On the subject of violence, Nelson Mandela said, “no country, no city, no community is immune. But neither are we powerless against it.”
Violence continues to plague Namibia. With nearly daily reports of murders and assaults, each more gruesome than the other, it almost feels like we are living in a horror movie. The country has certainly become a “perpetrators paradise” as it has been declared by some.
Sexual and Gender-Based Violence (SGBV) is a cause for concern worldwide. Continentally, it has even been considered a major obstacle to human security, peace and development in the African Union’s Agenda 2063. SGBV is a pandemic that continues to undermine national efforts towards a prosperous Namibia. It has a detrimental social and economic impact and thus needs to be confronted with a sense of urgency.
It has been claimed that the increase in reports of violence is an indication of growing awareness. This claim, though seemingly good, offers little consolation, as reports are made after the violence has occurred. This indicated the need for preventative resolve.
According to the SADC gender policy, the regional approach of addressing GBV ought to go beyond looking at the act of violence itself and consider developing evidence-based strategies that encompass education, prevention, and victim assistance. These strategies are included in Namibia’s National Plan of Action on GBV, there is, however, a need for a shift from theoretical aspirations to practical application towards ending violence.
Practically ending SGBV requires collaborative efforts between the government and grassroots organisations. An example of how this was done is from the United States of America when between 1993 and 2010, there was a 64% reduction in the rates of intimate partner violence. This reduction stemmed from the passing of the Violence Against Women Act that was pushed by anti-violence grassroots organisations. The Act was informed by the work that these organisations and it provided the fiscal allocation towards amplifying the work.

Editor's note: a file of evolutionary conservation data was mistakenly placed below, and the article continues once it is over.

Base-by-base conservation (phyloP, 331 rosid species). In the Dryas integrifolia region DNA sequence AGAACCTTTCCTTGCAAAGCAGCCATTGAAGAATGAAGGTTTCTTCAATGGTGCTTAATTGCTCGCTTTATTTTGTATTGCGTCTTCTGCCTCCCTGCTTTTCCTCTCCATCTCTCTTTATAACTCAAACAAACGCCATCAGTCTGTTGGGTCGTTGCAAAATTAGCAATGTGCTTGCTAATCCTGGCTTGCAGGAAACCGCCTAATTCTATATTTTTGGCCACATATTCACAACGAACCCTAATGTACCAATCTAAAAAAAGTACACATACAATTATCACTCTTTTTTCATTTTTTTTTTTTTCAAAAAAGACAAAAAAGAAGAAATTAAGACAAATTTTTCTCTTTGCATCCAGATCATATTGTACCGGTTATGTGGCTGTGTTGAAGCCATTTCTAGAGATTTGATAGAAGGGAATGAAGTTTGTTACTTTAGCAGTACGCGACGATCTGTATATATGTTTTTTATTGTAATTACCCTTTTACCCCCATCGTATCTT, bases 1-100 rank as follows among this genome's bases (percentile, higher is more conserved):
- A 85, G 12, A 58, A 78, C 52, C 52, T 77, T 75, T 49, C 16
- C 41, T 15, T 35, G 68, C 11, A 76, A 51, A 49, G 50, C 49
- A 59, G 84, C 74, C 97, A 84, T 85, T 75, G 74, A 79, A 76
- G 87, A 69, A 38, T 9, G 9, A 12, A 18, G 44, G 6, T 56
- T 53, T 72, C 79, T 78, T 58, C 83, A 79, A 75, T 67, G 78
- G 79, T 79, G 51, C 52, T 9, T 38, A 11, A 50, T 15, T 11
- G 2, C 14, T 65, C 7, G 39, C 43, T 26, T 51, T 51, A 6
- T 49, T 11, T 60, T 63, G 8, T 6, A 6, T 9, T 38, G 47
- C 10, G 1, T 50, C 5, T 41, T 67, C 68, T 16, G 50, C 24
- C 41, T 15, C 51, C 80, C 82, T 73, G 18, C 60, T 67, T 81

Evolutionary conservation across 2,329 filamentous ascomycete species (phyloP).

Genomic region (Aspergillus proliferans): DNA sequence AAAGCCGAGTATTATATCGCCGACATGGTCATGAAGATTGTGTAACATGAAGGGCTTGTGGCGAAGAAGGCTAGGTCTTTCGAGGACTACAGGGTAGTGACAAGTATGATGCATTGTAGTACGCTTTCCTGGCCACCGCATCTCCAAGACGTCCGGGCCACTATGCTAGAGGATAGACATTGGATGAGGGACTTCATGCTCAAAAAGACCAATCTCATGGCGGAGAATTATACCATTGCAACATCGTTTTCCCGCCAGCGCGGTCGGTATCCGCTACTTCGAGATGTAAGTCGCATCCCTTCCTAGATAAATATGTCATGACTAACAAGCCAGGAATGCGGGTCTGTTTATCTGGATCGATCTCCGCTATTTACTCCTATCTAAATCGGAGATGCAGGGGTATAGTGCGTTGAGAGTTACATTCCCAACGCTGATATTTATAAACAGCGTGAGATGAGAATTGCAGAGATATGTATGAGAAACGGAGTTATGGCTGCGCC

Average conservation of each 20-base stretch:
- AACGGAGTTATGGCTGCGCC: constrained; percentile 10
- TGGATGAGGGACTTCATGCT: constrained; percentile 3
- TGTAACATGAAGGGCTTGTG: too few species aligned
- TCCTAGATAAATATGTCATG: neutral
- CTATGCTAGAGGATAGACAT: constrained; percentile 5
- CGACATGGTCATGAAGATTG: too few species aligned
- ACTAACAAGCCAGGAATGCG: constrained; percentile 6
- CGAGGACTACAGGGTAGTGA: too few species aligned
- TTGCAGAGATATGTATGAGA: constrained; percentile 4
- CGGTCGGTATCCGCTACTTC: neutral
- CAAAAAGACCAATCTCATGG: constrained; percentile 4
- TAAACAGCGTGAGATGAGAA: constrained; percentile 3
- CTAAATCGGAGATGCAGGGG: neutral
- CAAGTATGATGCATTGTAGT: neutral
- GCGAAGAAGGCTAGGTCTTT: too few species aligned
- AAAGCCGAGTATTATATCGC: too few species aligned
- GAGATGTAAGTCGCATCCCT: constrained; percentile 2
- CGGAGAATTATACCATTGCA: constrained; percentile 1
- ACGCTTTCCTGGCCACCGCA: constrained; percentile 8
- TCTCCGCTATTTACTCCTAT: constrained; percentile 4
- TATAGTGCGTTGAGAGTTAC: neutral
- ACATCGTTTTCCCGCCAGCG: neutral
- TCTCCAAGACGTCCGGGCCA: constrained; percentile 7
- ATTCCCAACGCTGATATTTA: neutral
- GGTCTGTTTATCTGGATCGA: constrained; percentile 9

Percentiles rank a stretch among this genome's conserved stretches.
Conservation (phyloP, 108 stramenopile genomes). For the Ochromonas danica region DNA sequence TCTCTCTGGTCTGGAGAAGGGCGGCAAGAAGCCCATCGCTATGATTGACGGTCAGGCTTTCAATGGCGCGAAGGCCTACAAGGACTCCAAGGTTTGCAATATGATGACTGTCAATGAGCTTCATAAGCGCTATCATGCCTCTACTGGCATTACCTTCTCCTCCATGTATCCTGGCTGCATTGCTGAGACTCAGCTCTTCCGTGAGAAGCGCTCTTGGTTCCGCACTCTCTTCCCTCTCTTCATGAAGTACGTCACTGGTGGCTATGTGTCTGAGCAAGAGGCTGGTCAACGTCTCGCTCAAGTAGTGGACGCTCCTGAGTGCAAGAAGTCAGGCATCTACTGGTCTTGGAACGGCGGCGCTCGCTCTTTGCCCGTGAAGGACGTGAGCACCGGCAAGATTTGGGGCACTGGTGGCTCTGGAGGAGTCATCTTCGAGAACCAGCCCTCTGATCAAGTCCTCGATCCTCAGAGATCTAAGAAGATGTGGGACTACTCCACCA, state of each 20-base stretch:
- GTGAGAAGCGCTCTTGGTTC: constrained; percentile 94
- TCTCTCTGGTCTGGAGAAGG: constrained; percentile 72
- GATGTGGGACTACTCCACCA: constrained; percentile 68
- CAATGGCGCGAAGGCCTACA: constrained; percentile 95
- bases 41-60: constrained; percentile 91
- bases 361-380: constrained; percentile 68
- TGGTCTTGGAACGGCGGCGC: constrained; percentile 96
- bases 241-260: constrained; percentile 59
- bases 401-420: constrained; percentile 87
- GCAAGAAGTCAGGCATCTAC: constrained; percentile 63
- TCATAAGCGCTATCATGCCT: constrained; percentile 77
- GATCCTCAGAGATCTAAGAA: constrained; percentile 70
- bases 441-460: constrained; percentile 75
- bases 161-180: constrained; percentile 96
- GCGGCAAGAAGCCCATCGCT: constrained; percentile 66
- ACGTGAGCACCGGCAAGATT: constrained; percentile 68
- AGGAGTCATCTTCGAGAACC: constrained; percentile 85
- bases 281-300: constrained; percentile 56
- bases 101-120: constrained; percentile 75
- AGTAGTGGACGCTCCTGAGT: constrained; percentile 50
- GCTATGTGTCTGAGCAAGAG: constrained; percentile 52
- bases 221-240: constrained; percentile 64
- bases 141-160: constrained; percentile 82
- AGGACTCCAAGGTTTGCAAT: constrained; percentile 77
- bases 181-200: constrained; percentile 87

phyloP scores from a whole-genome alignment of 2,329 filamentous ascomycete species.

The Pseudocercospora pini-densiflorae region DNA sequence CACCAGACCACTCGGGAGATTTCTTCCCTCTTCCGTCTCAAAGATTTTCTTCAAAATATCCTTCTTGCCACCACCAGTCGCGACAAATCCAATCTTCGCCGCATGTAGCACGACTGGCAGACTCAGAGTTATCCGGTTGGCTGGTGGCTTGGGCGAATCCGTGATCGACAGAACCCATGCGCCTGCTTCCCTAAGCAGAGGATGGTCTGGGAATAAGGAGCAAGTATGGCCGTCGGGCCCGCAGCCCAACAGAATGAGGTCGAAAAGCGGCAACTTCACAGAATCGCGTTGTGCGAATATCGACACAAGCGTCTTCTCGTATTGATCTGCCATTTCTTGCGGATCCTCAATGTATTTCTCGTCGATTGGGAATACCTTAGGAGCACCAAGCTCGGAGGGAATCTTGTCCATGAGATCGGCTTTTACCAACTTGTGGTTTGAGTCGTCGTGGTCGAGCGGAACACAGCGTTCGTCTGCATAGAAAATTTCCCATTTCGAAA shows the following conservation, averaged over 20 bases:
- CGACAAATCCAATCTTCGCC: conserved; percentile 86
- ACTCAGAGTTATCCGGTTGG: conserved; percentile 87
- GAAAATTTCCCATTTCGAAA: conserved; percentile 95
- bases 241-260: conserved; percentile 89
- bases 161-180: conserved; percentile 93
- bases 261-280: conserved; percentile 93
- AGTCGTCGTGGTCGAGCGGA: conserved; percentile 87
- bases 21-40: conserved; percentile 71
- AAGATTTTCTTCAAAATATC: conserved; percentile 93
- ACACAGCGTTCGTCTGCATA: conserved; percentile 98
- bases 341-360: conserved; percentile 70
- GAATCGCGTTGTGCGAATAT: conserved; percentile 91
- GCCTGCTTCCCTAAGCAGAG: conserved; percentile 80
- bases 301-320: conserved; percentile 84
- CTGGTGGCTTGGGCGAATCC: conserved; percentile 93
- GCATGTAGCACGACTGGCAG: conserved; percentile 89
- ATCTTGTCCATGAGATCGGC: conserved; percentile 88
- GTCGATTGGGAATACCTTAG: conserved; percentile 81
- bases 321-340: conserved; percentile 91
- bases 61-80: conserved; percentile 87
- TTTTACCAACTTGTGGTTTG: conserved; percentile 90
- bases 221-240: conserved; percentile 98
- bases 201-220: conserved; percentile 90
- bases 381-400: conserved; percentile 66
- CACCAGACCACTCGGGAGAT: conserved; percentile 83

One of these organisations was Futures Without Violence (FWV). An organisation that created programmes focusing on prevention, economic empowerment of survivors, male engagements and support for children exposed to violence. With the passing of the Act, this organisation was able to amplify what was already practical and effective and thus reach a wider audience with practical solutions.
There are numerous organisations in Namibia that have been working tirelessly towards ending violence. They have done the research and have the results of their application, but their reach and impact remain quite limited. This is an avenue for more expansive collaborative support.
An important aspect of the work of grassroots organisations do, is the collection of data that can inform interventions. Such as that of understanding the perceptions and contextualisation of violence in different parts of the country. While condemning the atrocious actions of violence, there should be room for engagement. Violence is not inevitable, it is learned, hence it can be unlearned and this makes it preventable. All the avenues and tools to educate and spark conversation need to be employed.
The employment of the media is thus a powerful tool for ending violence. By utilising different media to engage, teach and inform, the national dialogue can be sparked.